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Majestic fin whales

Icelandic whalers kill first fin whales in four years

As feared, whale hunters in Iceland have killed at least two fin whales, the first...
hvalur-8-whaling-vessel

Majority of Icelandic people think whaling harms their country’s reputation

A survey of Icelandic people has confirmed that the majority believe whaling damages Iceland's reputation. ...
A magnificent sei whale © Christopher Swann

Japan Begins Commercial Whaling Season

Sei whale © Christopher Swann Japanese whalers have left port to begin this year's annual...

Pumps and conveyor belts. How could more whales help save us?

University of Alaska Fairbanks Master's student, Dana Bloch, retrieves a CTD that is used to...

WDCS Critical Of Noisy Research That Threatens Whales

WDCS has criticised the Alfred Wegener Institute for polar research in Germany for conducting risky underwater experiments off Antarctica which create high noise levels, and threaten whale and dolphin populations.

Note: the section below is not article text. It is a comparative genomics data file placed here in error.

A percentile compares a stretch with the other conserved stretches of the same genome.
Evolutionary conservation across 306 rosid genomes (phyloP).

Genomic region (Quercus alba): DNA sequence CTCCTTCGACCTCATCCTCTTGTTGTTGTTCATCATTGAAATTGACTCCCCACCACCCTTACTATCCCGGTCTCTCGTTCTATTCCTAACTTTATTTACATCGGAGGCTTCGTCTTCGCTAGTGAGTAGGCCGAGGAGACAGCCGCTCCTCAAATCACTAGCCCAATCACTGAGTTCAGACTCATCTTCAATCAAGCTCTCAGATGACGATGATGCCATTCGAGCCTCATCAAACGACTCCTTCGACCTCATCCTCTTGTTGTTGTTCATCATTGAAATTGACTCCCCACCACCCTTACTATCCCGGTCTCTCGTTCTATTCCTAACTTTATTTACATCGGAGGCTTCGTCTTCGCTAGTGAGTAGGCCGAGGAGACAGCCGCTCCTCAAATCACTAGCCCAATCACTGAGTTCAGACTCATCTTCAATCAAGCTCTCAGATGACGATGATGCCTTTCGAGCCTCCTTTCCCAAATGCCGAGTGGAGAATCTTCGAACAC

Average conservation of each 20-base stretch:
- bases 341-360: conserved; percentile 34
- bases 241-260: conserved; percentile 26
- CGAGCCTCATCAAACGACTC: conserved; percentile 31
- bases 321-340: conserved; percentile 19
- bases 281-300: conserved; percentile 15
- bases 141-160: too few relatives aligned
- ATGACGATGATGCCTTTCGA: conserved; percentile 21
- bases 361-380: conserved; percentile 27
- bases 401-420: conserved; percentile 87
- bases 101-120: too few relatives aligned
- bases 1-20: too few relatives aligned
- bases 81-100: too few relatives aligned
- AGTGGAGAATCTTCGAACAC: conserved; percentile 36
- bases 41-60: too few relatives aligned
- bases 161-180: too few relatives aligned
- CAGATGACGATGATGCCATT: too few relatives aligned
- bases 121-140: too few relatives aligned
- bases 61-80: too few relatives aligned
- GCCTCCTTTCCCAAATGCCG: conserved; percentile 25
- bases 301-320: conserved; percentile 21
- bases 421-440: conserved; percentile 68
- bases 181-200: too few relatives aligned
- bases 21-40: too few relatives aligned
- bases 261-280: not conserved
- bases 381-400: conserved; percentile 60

The seismic surveys involve the use of ‘air guns’ which fire sound up to 260db into the seabed to locate oil and gas fields.

After the German federal environmental agency (Umweltbundesamt UBA) failed to approve the proposed seismic surveys, the Alfred Wegener Institute simply passed the work onto a Russian cooperation partner so that they could go ahead with the surveys anyway using a Russian permit.  WDCS is aware that the Alfred Wegener Institute has previously abandon the use of these large-volume airguns before, but in this case they are simply conducting them under a Russian ‘flag of convenience’.

“By breaching its promise the Alfred Wegener Institute is undermining international conservation efforts” says Dr. Karsten Brensing, conservation manager at WDCS Germany . “How can we have faith in environmental conservation progress if one federal authority is playing tricks on the other?” he asks.

There has been a conflict between the German federal environmental agency and the Alfred Wegener Institute ever since the law forcing implementation of the Antarctic Treaty 1998 came into effect.

More on noise pollution here